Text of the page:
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Companies should make ‘less’ grammar mistakes

Grammar definition in dictionary

In a restaurant the first bite is with the eye. Well, I think that applies to other things as well. I am genuinely put off brands that use poor grammar in their adverts – but am I just being petty?

On my way into work earlier this week I spotted an advert that made me stop in my tracks. Virgin Active is proudly boasting, in a poster campaign all over tube stations, that their gyms have ‘more weights’ for ‘less pounds’.

How many pounds should a gym membership cost? Not being a gym-goer, I haven’t the foggiest idea. But being an irritating pedant, I know it’s definitely not ‘less’ than anything. It’s fewer.

Let’s have fewer mistakes

A few colleagues laughed at me in the office because I came in and had a rant about the ad. Some said it wasn’t important, others suggested it was a deliberate mistake. Which? Conversation’s Patrick thought it might be an issue of tone – they wanted to seem casual, so chose words that their audience might use in conversation.

If you’d like to see the ad, Twitter user @charlesarthur kindly tweeted a picture.

So was it a genuine mistake, or did they deliberately choose to use incorrect grammar because they thought it made a better ad? I asked Virgin Active on Twitter but I didn’t get a reply. Fair enough – it’s a pretty pedantic point.

Would bad grammar stop you buying?

Personally, I think good grammar is important if you want to show people that you’re a trusted brand. After all, I wouldn’t hire someone whose CV was littered with spelling and grammar mistakes, so why would I buy into a service that appears to be so slapdash as to not proofread its work?

I might be over exaggerating a tad. If something was a genuine, out-and-out bargain I probably wouldn’t refuse to buy it on the basis of my grammatical principles. But I don’t think it does a brand’s reputation any good to plaster their name right next to a grammatical error.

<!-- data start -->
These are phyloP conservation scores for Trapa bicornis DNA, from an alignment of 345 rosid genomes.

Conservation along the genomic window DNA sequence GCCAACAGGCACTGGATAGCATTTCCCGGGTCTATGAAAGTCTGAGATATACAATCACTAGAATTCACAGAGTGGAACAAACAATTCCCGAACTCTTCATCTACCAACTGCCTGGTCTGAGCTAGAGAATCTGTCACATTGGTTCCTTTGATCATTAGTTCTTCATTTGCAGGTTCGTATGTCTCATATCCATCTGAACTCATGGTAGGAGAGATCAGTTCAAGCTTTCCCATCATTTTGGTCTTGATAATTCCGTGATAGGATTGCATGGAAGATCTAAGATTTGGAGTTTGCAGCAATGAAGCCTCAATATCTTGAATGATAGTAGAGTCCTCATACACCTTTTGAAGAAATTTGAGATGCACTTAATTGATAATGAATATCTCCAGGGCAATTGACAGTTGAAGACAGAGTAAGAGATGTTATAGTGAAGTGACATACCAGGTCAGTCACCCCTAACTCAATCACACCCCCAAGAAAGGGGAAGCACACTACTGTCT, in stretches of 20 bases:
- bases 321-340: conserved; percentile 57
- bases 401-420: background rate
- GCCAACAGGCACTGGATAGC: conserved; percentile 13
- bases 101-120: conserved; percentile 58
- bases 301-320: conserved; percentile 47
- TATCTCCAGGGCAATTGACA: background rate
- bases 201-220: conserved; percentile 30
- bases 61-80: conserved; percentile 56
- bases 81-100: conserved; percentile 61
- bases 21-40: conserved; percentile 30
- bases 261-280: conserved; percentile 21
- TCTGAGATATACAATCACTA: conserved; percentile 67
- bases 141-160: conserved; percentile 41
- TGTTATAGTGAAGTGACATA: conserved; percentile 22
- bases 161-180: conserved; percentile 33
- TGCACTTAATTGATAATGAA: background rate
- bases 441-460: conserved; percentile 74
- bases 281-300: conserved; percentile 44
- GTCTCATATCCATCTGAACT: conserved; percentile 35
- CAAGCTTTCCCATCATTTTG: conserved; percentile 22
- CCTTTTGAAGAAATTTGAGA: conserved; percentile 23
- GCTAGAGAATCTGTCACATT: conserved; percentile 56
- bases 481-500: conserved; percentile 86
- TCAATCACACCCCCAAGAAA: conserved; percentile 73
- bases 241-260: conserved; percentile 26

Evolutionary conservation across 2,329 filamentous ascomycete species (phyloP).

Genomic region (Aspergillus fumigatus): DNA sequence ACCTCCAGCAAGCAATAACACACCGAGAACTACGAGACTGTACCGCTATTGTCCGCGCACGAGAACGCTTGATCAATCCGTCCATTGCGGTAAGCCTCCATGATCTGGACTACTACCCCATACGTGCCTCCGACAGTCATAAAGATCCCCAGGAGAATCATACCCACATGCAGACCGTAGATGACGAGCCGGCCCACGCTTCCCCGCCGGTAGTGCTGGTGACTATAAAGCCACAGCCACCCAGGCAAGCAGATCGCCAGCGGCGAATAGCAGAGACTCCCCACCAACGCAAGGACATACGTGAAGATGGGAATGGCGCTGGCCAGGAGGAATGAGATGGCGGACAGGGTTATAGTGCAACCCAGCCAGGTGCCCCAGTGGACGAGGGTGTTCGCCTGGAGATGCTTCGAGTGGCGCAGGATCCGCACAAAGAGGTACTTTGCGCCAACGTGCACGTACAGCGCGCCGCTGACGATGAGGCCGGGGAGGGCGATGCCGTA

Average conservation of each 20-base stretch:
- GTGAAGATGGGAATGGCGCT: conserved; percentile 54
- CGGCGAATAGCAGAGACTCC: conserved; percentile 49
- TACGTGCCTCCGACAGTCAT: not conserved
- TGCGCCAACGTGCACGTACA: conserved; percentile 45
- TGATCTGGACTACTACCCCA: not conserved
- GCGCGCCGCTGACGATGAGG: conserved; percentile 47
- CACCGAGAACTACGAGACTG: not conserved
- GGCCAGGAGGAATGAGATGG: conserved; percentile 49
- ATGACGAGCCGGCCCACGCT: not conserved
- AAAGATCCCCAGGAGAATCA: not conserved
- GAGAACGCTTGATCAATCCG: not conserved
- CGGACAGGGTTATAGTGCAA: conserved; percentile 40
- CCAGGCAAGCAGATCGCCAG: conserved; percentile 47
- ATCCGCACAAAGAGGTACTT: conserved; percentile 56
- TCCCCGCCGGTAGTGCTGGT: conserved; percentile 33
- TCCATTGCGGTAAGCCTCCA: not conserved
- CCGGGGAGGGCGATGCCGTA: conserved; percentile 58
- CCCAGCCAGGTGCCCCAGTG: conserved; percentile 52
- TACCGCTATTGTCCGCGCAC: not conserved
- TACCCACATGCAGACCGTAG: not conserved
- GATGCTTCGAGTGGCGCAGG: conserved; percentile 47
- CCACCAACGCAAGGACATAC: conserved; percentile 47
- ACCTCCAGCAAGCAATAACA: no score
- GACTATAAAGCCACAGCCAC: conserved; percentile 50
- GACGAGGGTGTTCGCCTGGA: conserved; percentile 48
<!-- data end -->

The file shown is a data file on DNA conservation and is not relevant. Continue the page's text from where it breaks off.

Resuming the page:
A while ago Patrick discussed poor spelling and grammar on websites. That’s something that also irritates me, but I don’t think it’s as serious. On a website you’re producing a huge amount of copy, and no matter how carefully you check it, mistakes are bound to slip through. What’s more, they can be easily and quickly corrected when you spot them.

But on a national advertising campaign which requires you to print up hundreds of posters, the least I’d expect is for companies to pay attention to their grammar. That way perhaps they’d make fewer mistakes. So what say you – am I being ridiculous? Or would bad grammar lead you to think less of a company too?

Is 'bored of' ever acceptable?

No - it should always be written 'bored with' (59%, 72 Votes)

Yes - 'bored of' is an acceptable use of English (25%, 31 Votes)

Maybe - it depends on the context (16%, 20 Votes)

Total Voters: 124

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Comments
Member

We badly need a ‘groan’ emoticon. Or should that be we sadly need…

🙂

Member

How about this one, Ian: 😒

Member

Nice 🙂

Member

Interesting. If I copy/paste Andrew’s emoticon it appears different: 😒

Edit: When the comment was published, the emoticon was identical. 👍🏽

Member

Wave, emojis can look hilariously different on other devices. An emoji you send from an Android phone could look very different when it arrives on your friend’s Apple phone. See: http://mentalfloss.com/uk/trivia/35560/9-emojis-that-look-completely-different-on-other-phones

To get back on topic – what’s the origin of the word ’emoji’? And is it different to the word ’emoticon’?

Member

It’s originally Japanese. Means ‘picture’.

Member

Thanks Patrick. I was aware of minor differences but the examples you provide are quite extreme. Anyway, 🙁 and 🙂 seem safe, and I hope we use more 🙂

Member

With around 5% of the population being dyslexic and a higher percentage showing symptoms of dyslexia, it is inevitable that there will be a problem with email and other correspondence from companies. It is disappointing that websites are sometimes poor, though some companies either proof read what they publish or the pages are compiled by those who are good at spotting and correcting errors. Some of the errors are clearly due to carelessness.

This morning I received an email of a couple of forthcoming workshops that will be run by the Environment Agency: “As the workshops are designed to be complimentary ….” 🙁 On the other hand, the relevant official report is very well written.